Marc, I’ve got to hold my hands up here and admit that I know absolutely nothing about toy dolls. Had a look through the reference books I’ve accumulated over the years and drawn a blank there as well. I know they did novelty dolls like the ‘Hula Dancer’ but that’s about the limit of my knowledge. The Love Story theme music didn’t come out until around 1970 which was around the time that Alps was withdrawing from the toy sector so may have been a ‘bought-in’ item from another manufacturer. Will keep looking but if anyone has any info on this item for Marc please message me.
    Sorry I can’t be of any further help on this, David.

  5. marc
    August 29th, 2013 at 16:46 | #5

    thanks dave – anyone else got any info?!

  6. Bean
    September 13th, 2013 at 01:39 | #6


    I am currently doing research on ALPS toy robots but can’t find any stories attached to them, only short ones. I wonder if they produced these toys (examples: television spaceman, mechanical television spaceman) have any side-stories to them? I would be wonderful if you could help.


  7. dave
    September 16th, 2013 at 11:23 | #7

    Hi there Bean, not quite sure what you are looking for, can you be a little bit more specific please.
    I have put the basic info re Alps as a company in one of my previous listings with a little write up on a few of the toys they produced.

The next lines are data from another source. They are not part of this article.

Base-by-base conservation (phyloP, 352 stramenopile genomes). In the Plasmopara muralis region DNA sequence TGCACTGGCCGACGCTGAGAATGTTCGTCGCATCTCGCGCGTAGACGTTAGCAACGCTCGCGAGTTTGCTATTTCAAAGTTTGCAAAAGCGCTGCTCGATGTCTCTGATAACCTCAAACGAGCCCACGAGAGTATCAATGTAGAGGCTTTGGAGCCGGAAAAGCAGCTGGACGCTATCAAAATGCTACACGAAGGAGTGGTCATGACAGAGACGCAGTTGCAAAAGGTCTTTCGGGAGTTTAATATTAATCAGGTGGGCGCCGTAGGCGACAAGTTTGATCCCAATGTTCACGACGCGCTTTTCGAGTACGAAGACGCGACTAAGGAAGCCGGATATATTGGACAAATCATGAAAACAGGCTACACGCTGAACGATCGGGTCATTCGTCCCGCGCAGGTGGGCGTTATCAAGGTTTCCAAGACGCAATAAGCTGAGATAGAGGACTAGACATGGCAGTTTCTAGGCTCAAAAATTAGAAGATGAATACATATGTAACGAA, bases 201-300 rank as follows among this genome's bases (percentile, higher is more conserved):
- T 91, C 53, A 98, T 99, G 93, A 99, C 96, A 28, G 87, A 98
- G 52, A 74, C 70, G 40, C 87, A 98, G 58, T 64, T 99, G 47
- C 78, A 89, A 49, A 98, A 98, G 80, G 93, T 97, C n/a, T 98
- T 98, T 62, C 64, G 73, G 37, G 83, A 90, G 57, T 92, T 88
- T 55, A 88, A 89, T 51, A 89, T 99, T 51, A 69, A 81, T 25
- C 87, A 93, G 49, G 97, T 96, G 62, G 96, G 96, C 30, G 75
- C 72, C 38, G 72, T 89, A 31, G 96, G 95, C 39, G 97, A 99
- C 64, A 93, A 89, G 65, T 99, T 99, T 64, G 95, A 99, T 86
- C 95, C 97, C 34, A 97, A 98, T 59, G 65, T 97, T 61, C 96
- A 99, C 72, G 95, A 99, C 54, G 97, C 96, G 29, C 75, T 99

Are you looking for more info on just the robot element of their toy output ?
    Message me back with your thoughts – cheers, David.

  8. James
    September 25th, 2013 at 06:16 | #8

    hi Dave
    I have a Alps, GBCToys, mechanical cowboy in box . I am trying to find out it might be worth if anything. the box is a bit damaged but toy is mint. i have been told it is a rare toy and theone i have is numbered 379/504. can you help me out or tell me anymore about it ? cheers james

  9. October 27th, 2013 at 10:34 | #9

    Hi David, great Alps page! Very interesting to see how many people have Alps toys and don’t know anything about them, but that’s not a surprise, some of the toys are very old 😉

    On my webpage I also have many questions regarding (Japanese) toys and maybe you know anything about a tin wind-up bear a visitor mailed me the other day. I’ve posted the photo but haven’t had any response yet from other collectors…

    best regards,
    Jan, the Netherlands

  10. scott sullivan
    January 27th, 2014 at 03:14 | #10